Implementing the new strategy was however easier said than done. First, it was very difficult to come by relevant information especially regarding some currencies such as the CHF. For instance, Yahoo Finance, which is one of the most reliable sources of market information for most currencies only had two hits on news and information relating to the CHF/AUD index, both of which were from September 2014. Nonetheless, I could make inferences about the future trends in this index by comparing new and information relating to other indices such as the USD/CHF and the USD/AUD. I particularly learnt that it was technically advisable to take a long position in the USD/CHF on April 13th because the USD had formed a bottom against the CHF as evidenced by the Three Inside Up candle stick pattern that had been produced by the dollar. Additionally, the near-term resistance was at 0.9474 and there was a 38.25 Fibonacci retracement, with a break above that witnessed on a daily closing basis exposing the 50% level at 0.9599 (Vecchio, 2015). At the same time, there was evidence suggesting that the US economy had started to recover from the winter weakness. For instance, USD Advance Retail Sales, Retail Sales ex Auto and Retail Sales Control Group had increased by 0.9%, 0.4% and 0.3% respectively in March 2015.
The general equilibrium condition for the domestic economy stipulates that an increase in money supply must be offset by a reduction in the interest rate, because such a reduction would increase the domestic demand for money (Montiel, 2009, p. 427). An increase in the domestic demand for money would in turn be accompanied by an increase in domestic output in order to maintain the equilibrium in the domestic money market. Generating an increase in demand for domestic output is consequently achieved through devaluation of the local currency in a bid to make exports more expensive compared to imports. This is consistent with the above technical analysis and the trend that was witnessed in the value of the USD between 13th April and 18th April 2015.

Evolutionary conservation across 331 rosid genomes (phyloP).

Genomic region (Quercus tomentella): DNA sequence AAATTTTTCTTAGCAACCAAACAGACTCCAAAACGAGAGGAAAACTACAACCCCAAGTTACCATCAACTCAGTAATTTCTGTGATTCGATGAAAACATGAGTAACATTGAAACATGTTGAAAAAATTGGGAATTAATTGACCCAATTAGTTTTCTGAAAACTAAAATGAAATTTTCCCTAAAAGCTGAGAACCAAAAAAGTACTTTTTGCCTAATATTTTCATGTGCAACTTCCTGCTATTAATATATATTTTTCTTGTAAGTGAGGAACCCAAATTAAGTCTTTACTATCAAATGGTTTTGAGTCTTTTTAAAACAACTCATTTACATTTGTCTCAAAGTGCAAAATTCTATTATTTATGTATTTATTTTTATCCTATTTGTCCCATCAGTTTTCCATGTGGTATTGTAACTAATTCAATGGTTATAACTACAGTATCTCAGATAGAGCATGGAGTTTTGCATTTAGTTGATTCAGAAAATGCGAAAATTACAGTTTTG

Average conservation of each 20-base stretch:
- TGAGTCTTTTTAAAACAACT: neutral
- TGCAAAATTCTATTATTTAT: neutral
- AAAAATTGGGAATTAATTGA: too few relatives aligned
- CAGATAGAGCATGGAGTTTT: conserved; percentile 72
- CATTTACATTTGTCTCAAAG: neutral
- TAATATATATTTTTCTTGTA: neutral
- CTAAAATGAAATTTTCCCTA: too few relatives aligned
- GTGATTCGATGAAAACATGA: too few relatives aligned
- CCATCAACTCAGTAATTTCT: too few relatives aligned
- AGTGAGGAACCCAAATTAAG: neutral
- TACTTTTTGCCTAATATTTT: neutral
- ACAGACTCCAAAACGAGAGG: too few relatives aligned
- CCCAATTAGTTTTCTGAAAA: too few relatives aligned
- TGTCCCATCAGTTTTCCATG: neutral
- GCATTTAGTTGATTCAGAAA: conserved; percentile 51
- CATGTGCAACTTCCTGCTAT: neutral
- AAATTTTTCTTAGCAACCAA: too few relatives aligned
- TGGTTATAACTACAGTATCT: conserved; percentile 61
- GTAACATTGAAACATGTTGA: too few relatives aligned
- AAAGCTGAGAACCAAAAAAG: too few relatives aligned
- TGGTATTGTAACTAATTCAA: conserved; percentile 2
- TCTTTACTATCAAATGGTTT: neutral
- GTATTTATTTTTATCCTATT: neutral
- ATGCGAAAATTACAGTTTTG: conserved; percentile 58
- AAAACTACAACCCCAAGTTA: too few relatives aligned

From the foregoing, it is evident that technical and fundamental analysis play a significant role in determining the future movements in foreign currencies and are therefore critical in currency trading. After appreciating this fact I made deliberate attempts to carry out technical and fundamental analysis before deciding to trade with any currency. Using this strategy, I managed to generate a cumulative profit of 1,471.61AUD on 14th April 2015. Unfortunately, due to lack of experience I was not able to maintain this profitability and ended up making a cumulative loss of 11,282.49 AUD by the end of the trading exercise. This loss would however been much worse if I did not use hedging tools such as forwards and Limit orders. I made a total profit of 716.57 AUD from two forward contracts and a profit of 526.57 AUD from a limit order. Nevertheless, I underutilized these hedging tools.
Chen, J., 2009. Essentials of Foreign Exchange Trading. Hoboken, NJ: John Wiley and Sons.
Montiel, P. J., 2009. International macroeconomics. Malden, MA : Wiley-Blackwell.
Schlossberg, B., 2006. Technical analysis of the currency market : classic techniques for profiting from market swings and trader sentiment. Hoboken, N.J.: John Wiley.
Vecchio, C., 2015. EUR/USD Surges Back Above $1.0650 after March US Retail Sales Miss. [Online]
Available at: http://finance.yahoo.com/news/eur-usd-surges-back-above-130500706.html
[Accessed 13 May 2015].